Potential Health Benefits and Problems Associated with Phytochemicals in Food Legumes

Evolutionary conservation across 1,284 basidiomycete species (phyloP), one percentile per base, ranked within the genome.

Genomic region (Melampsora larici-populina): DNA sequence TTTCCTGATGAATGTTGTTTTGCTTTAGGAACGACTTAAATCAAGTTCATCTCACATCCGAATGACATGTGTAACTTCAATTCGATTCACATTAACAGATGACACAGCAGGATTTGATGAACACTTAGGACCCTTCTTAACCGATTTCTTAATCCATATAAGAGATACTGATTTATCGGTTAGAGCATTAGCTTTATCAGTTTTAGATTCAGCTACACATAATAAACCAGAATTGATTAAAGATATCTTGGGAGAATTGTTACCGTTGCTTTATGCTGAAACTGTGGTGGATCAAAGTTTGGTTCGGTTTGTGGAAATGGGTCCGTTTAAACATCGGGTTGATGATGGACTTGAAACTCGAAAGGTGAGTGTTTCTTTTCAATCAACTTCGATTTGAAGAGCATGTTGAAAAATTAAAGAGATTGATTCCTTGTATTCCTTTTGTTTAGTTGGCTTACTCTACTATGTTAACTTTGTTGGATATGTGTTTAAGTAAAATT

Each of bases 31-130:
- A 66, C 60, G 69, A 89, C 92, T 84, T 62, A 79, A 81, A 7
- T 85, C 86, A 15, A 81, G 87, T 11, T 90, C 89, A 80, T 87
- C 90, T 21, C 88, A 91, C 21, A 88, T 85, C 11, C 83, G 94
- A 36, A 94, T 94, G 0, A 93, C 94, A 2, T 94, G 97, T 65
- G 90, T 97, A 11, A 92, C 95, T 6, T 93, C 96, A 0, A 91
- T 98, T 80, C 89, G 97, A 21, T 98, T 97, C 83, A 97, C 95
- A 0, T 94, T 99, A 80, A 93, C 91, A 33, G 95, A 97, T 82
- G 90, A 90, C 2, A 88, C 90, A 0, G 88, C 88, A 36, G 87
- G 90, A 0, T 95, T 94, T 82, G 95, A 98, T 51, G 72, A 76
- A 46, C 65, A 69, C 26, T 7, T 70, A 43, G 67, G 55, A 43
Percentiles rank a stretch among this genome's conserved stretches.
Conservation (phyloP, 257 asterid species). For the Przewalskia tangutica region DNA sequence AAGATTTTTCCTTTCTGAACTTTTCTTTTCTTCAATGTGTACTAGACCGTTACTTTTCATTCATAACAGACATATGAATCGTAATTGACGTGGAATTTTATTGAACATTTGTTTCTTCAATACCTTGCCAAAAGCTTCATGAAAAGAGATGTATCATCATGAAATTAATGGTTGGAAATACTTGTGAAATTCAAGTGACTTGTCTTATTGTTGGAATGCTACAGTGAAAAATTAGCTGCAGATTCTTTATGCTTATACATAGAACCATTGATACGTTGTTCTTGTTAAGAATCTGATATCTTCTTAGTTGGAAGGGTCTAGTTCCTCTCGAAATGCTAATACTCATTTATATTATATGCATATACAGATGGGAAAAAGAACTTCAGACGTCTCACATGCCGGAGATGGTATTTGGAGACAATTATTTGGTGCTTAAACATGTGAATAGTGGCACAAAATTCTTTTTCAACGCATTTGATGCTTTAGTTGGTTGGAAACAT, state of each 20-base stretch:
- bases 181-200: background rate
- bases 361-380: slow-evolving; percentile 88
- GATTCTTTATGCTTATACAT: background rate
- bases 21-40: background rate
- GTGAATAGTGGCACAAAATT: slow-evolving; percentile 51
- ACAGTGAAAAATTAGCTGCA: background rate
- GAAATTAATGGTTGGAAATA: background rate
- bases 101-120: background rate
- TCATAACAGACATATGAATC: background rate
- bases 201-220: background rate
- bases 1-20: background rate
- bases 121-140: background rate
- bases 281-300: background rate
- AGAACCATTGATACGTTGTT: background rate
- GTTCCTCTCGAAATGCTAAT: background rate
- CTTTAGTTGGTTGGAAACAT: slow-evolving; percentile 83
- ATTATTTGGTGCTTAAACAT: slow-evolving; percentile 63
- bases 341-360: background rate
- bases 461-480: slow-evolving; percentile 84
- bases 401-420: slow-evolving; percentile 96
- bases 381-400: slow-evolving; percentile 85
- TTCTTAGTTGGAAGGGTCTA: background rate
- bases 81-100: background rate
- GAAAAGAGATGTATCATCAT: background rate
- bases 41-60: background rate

Phytochemicals are a naturally occurring group of chemicals in plants and plant-derived foods. Presence of phytochemical components such as phytohemagglutinins, tannins, phytic acid, saponins, protease inhibitors, oligosaccharides and phytoestrogens in food legumes has both health benefits and adverse effects. These have been associated with numerous health benefits, including reduced cardiovascular and renal disease risks, health care treatments including anti-aging, enhancement of brain function, lower lycemic index for persons with diabetes, increased satiation and cancer prevention. Health benefits resulting from ingestion of oligosaccharides which have been developed in the past few years to use as physiologically functional foods consist of proliferation of bifidobacteria and reduction of detrimental bacteria, diminution of toxic metabolites, anti-cancer effect and protection of liver function. These biologically active compounds in food legumes also have immense potential in biomedical application. On the other hand, phytochemicals have adverse effects as they limit the digestibility of proteins and carbohydrates or reduce the bioavailability of certain nutrients, interfere with normal growth, reproduction and flatulence production. Moreover, phytoestrogens have been linked with infertility problems. The synergistic or antagonistic effects of mixtures of these phytochemicals from food legumes, their interaction with other components of the diet and the mechanism of their action have remained a challenge with regard to understanding the role of phytochemicals in health and diseases. Current researches in phytochemicals are exploring various potentials and utilization in foods and drugs which could be used as frontline defences against numerous life threatening diseases including HIV/AIDS. Because of the potential health benefits of phytochemicals in food legumes, it is probably inappropriate to refer to these substances as natural toxins. The time has come for us to re-evaluate their presence in our diet. Their mitigating effects and the mechanism of their action need to be further addressed if we are to understand the role of phytochemicals in health and diseases.